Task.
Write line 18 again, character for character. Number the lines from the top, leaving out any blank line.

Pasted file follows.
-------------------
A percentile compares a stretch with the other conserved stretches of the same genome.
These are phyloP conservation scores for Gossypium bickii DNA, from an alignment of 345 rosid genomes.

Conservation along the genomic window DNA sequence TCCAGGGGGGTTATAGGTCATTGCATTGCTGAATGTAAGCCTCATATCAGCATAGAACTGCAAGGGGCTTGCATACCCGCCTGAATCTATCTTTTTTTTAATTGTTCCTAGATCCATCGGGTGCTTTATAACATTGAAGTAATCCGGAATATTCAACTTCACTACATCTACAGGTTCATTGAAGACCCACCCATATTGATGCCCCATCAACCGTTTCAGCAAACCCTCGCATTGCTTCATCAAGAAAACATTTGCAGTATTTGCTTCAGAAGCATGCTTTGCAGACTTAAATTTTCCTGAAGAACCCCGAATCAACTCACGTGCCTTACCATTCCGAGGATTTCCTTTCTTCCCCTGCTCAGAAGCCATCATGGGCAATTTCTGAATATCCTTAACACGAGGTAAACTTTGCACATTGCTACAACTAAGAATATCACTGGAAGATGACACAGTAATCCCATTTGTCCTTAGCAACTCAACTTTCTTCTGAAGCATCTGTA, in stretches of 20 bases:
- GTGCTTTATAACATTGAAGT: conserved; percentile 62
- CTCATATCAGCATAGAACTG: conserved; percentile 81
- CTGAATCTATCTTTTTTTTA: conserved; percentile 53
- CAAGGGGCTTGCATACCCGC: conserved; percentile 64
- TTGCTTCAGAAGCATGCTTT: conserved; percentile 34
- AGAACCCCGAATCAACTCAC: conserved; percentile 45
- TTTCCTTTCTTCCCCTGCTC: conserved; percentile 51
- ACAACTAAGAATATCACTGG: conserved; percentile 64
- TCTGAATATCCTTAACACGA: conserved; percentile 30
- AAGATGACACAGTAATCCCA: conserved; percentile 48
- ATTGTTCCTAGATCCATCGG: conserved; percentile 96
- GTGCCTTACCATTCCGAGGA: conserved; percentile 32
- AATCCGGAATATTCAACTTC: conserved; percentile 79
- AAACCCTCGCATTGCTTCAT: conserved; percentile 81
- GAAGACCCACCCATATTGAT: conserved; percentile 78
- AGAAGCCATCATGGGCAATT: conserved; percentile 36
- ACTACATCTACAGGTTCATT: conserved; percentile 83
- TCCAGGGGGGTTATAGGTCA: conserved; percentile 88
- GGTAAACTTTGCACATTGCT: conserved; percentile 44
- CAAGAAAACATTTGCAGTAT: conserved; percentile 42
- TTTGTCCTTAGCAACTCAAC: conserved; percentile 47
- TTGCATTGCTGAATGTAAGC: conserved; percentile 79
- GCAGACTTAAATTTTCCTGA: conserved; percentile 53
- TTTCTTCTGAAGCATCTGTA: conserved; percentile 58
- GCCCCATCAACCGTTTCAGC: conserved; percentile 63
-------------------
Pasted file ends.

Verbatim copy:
- GAAGACCCACCCATATTGAT: conserved; percentile 78